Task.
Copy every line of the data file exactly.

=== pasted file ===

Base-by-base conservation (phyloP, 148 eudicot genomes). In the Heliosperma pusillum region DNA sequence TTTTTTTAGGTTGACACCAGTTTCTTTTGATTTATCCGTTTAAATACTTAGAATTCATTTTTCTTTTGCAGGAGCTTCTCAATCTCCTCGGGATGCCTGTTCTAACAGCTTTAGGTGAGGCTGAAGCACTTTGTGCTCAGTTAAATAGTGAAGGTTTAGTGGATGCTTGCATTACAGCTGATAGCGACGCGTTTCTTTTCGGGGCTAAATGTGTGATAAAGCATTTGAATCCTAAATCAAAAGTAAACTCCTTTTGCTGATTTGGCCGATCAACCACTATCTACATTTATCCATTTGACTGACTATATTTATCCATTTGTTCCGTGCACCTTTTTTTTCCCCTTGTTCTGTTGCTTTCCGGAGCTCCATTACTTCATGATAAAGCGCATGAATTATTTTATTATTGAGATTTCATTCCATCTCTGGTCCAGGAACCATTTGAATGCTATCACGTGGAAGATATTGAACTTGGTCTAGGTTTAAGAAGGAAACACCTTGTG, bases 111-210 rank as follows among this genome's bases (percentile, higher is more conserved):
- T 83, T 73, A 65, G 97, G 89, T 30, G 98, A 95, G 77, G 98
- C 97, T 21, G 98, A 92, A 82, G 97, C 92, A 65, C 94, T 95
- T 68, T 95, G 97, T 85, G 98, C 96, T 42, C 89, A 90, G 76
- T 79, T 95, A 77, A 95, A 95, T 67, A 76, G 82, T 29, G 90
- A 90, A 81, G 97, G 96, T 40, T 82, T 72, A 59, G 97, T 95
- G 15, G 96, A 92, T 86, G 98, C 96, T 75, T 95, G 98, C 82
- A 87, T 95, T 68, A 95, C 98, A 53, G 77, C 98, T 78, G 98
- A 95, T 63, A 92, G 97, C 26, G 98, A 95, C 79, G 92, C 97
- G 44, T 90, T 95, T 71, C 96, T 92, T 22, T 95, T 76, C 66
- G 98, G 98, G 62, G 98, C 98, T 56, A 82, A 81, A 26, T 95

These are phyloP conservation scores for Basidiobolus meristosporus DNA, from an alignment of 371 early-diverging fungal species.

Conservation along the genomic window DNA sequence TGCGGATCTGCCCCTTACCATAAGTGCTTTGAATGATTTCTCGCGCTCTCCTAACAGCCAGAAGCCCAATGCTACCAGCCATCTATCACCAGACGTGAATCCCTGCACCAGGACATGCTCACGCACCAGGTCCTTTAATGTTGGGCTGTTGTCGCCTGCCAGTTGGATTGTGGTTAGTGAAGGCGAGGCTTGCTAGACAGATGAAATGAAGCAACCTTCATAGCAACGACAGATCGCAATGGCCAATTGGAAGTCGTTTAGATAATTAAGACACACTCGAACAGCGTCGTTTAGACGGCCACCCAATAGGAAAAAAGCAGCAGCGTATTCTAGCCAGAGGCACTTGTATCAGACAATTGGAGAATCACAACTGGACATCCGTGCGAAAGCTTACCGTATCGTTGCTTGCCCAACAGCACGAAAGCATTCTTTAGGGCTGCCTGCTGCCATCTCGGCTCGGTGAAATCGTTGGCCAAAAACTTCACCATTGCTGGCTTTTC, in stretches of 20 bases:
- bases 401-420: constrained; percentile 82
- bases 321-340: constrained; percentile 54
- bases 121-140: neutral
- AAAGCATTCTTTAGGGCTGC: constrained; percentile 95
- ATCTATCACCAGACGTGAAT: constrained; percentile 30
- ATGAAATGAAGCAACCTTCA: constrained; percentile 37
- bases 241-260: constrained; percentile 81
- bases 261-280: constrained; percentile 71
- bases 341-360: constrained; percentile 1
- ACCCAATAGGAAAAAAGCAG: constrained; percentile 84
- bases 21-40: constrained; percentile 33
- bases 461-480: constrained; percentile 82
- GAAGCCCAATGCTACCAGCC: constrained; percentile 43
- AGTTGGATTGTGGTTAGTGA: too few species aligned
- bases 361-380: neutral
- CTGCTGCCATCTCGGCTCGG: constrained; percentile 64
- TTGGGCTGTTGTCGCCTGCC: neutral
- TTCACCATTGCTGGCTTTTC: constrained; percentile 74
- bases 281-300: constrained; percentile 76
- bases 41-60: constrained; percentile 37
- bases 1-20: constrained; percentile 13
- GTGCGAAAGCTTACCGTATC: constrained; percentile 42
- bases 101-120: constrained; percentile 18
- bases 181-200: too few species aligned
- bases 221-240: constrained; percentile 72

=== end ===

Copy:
Base-by-base conservation (phyloP, 148 eudicot genomes). In the Heliosperma pusillum region DNA sequence TTTTTTTAGGTTGACACCAGTTTCTTTTGATTTATCCGTTTAAATACTTAGAATTCATTTTTCTTTTGCAGGAGCTTCTCAATCTCCTCGGGATGCCTGTTCTAACAGCTTTAGGTGAGGCTGAAGCACTTTGTGCTCAGTTAAATAGTGAAGGTTTAGTGGATGCTTGCATTACAGCTGATAGCGACGCGTTTCTTTTCGGGGCTAAATGTGTGATAAAGCATTTGAATCCTAAATCAAAAGTAAACTCCTTTTGCTGATTTGGCCGATCAACCACTATCTACATTTATCCATTTGACTGACTATATTTATCCATTTGTTCCGTGCACCTTTTTTTTCCCCTTGTTCTGTTGCTTTCCGGAGCTCCATTACTTCATGATAAAGCGCATGAATTATTTTATTATTGAGATTTCATTCCATCTCTGGTCCAGGAACCATTTGAATGCTATCACGTGGAAGATATTGAACTTGGTCTAGGTTTAAGAAGGAAACACCTTGTG, bases 111-210 rank as follows among this genome's bases (percentile, higher is more conserved):
- T 83, T 73, A 65, G 97, G 89, T 30, G 98, A 95, G 77, G 98
- C 97, T 21, G 98, A 92, A 82, G 97, C 92, A 65, C 94, T 95
- T 68, T 95, G 97, T 85, G 98, C 96, T 42, C 89, A 90, G 76
- T 79, T 95, A 77, A 95, A 95, T 67, A 76, G 82, T 29, G 90
- A 90, A 81, G 97, G 96, T 40, T 82, T 72, A 59, G 97, T 95
- G 15, G 96, A 92, T 86, G 98, C 96, T 75, T 95, G 98, C 82
- A 87, T 95, T 68, A 95, C 98, A 53, G 77, C 98, T 78, G 98
- A 95, T 63, A 92, G 97, C 26, G 98, A 95, C 79, G 92, C 97
- G 44, T 90, T 95, T 71, C 96, T 92, T 22, T 95, T 76, C 66
- G 98, G 98, G 62, G 98, C 98, T 56, A 82, A 81, A 26, T 95

These are phyloP conservation scores for Basidiobolus meristosporus DNA, from an alignment of 371 early-diverging fungal species.

Conservation along the genomic window DNA sequence TGCGGATCTGCCCCTTACCATAAGTGCTTTGAATGATTTCTCGCGCTCTCCTAACAGCCAGAAGCCCAATGCTACCAGCCATCTATCACCAGACGTGAATCCCTGCACCAGGACATGCTCACGCACCAGGTCCTTTAATGTTGGGCTGTTGTCGCCTGCCAGTTGGATTGTGGTTAGTGAAGGCGAGGCTTGCTAGACAGATGAAATGAAGCAACCTTCATAGCAACGACAGATCGCAATGGCCAATTGGAAGTCGTTTAGATAATTAAGACACACTCGAACAGCGTCGTTTAGACGGCCACCCAATAGGAAAAAAGCAGCAGCGTATTCTAGCCAGAGGCACTTGTATCAGACAATTGGAGAATCACAACTGGACATCCGTGCGAAAGCTTACCGTATCGTTGCTTGCCCAACAGCACGAAAGCATTCTTTAGGGCTGCCTGCTGCCATCTCGGCTCGGTGAAATCGTTGGCCAAAAACTTCACCATTGCTGGCTTTTC, in stretches of 20 bases:
- bases 401-420: constrained; percentile 82
- bases 321-340: constrained; percentile 54
- bases 121-140: neutral
- AAAGCATTCTTTAGGGCTGC: constrained; percentile 95
- ATCTATCACCAGACGTGAAT: constrained; percentile 30
- ATGAAATGAAGCAACCTTCA: constrained; percentile 37
- bases 241-260: constrained; percentile 81
- bases 261-280: constrained; percentile 71
- bases 341-360: constrained; percentile 1
- ACCCAATAGGAAAAAAGCAG: constrained; percentile 84
- bases 21-40: constrained; percentile 33
- bases 461-480: constrained; percentile 82
- GAAGCCCAATGCTACCAGCC: constrained; percentile 43
- AGTTGGATTGTGGTTAGTGA: too few species aligned
- bases 361-380: neutral
- CTGCTGCCATCTCGGCTCGG: constrained; percentile 64
- TTGGGCTGTTGTCGCCTGCC: neutral
- TTCACCATTGCTGGCTTTTC: constrained; percentile 74
- bases 281-300: constrained; percentile 76
- bases 41-60: constrained; percentile 37
- bases 1-20: constrained; percentile 13
- GTGCGAAAGCTTACCGTATC: constrained; percentile 42
- bases 101-120: constrained; percentile 18
- bases 181-200: too few species aligned
- bases 221-240: constrained; percentile 72